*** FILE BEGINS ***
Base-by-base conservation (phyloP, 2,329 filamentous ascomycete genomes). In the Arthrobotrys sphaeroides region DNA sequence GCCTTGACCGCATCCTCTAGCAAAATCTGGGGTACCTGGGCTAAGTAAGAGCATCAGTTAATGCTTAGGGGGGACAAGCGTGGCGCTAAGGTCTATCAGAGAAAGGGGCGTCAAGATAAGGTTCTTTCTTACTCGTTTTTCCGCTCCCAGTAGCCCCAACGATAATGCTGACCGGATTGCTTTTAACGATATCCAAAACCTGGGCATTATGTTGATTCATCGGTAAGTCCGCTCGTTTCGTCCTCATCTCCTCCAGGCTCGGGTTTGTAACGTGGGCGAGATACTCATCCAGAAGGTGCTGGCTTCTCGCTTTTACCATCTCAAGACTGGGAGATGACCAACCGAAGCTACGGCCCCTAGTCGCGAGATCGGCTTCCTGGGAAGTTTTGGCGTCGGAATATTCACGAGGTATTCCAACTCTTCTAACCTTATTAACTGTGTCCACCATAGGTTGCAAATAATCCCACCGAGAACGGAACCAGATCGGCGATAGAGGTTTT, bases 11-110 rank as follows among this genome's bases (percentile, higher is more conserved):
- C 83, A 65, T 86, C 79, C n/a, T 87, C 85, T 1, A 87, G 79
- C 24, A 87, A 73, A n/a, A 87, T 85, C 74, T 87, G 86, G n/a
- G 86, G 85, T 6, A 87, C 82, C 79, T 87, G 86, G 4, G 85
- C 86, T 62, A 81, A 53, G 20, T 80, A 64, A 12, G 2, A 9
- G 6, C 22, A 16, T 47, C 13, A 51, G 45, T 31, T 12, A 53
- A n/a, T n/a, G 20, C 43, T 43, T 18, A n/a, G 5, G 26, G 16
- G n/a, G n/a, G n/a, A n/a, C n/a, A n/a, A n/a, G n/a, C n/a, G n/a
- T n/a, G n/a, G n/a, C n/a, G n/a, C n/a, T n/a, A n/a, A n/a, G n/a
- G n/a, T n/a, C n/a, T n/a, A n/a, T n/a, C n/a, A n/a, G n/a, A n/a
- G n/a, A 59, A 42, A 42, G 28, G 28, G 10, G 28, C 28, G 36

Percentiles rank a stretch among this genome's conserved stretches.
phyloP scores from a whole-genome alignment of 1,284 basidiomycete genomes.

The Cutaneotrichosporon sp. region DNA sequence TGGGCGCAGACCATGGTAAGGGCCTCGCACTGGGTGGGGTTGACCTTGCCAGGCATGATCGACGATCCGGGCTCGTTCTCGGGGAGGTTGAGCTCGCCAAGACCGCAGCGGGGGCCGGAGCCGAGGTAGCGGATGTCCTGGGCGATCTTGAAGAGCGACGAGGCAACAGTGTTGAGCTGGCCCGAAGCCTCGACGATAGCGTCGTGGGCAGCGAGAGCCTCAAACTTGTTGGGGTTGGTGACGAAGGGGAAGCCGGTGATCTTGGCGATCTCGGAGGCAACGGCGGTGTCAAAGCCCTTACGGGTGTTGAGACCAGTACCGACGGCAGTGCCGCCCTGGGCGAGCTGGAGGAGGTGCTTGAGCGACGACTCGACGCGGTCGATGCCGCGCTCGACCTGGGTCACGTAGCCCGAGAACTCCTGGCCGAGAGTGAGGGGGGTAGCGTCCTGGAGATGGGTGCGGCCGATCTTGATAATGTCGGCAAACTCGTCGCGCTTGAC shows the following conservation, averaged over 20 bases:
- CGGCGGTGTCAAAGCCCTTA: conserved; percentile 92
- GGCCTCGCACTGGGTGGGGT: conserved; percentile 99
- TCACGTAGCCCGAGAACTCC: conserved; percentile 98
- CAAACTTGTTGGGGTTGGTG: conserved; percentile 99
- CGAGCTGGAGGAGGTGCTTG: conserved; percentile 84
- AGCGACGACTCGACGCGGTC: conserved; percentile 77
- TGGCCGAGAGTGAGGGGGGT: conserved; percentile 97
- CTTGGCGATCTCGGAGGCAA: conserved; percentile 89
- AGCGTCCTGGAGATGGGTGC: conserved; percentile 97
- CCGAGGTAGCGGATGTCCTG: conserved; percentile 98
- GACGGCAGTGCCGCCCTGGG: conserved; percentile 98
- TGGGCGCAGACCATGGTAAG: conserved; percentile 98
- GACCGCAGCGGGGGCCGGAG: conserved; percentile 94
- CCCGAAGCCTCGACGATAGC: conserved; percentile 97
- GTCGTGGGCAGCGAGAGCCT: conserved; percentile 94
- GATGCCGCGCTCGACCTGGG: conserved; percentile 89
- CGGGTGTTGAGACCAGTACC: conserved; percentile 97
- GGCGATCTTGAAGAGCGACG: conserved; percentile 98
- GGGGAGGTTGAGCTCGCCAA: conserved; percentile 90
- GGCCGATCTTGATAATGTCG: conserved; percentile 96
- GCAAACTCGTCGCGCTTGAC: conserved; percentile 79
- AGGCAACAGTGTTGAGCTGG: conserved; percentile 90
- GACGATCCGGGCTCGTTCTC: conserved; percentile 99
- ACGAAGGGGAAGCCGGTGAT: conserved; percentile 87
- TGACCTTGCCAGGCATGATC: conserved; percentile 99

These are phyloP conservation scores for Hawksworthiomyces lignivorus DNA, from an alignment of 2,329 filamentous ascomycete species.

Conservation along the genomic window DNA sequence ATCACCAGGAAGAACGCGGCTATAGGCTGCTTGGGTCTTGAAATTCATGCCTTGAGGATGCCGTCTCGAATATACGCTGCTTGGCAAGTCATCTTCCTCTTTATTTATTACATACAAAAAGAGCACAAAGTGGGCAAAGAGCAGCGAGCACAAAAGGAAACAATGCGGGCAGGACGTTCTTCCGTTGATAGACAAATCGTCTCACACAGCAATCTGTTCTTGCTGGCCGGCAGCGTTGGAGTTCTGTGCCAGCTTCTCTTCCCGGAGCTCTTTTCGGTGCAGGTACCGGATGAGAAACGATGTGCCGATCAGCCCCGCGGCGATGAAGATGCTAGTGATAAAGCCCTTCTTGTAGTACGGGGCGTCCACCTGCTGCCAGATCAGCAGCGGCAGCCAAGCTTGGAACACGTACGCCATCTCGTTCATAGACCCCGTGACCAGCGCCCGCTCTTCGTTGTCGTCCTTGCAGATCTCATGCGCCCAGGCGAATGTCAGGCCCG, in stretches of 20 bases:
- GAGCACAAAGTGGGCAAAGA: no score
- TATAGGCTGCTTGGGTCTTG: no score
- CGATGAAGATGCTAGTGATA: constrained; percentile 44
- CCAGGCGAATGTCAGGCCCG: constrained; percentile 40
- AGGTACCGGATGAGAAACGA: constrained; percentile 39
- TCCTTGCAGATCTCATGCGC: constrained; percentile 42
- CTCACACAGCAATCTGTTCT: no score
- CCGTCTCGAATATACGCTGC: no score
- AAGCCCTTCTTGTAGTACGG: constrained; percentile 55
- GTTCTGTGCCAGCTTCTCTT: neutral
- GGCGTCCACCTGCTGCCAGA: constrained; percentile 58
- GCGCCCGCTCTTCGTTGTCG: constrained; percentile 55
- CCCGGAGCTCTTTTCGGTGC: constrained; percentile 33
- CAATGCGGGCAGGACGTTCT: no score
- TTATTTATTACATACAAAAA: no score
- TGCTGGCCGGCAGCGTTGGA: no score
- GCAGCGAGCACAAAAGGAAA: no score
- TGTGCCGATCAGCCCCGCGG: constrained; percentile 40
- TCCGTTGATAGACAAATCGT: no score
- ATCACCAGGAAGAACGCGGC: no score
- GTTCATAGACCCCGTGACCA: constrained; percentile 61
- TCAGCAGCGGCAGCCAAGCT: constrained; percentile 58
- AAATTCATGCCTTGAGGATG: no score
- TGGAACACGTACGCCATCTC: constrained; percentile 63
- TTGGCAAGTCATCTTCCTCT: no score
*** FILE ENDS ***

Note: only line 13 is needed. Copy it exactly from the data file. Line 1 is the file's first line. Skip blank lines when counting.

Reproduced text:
phyloP scores from a whole-genome alignment of 1,284 basidiomycete genomes.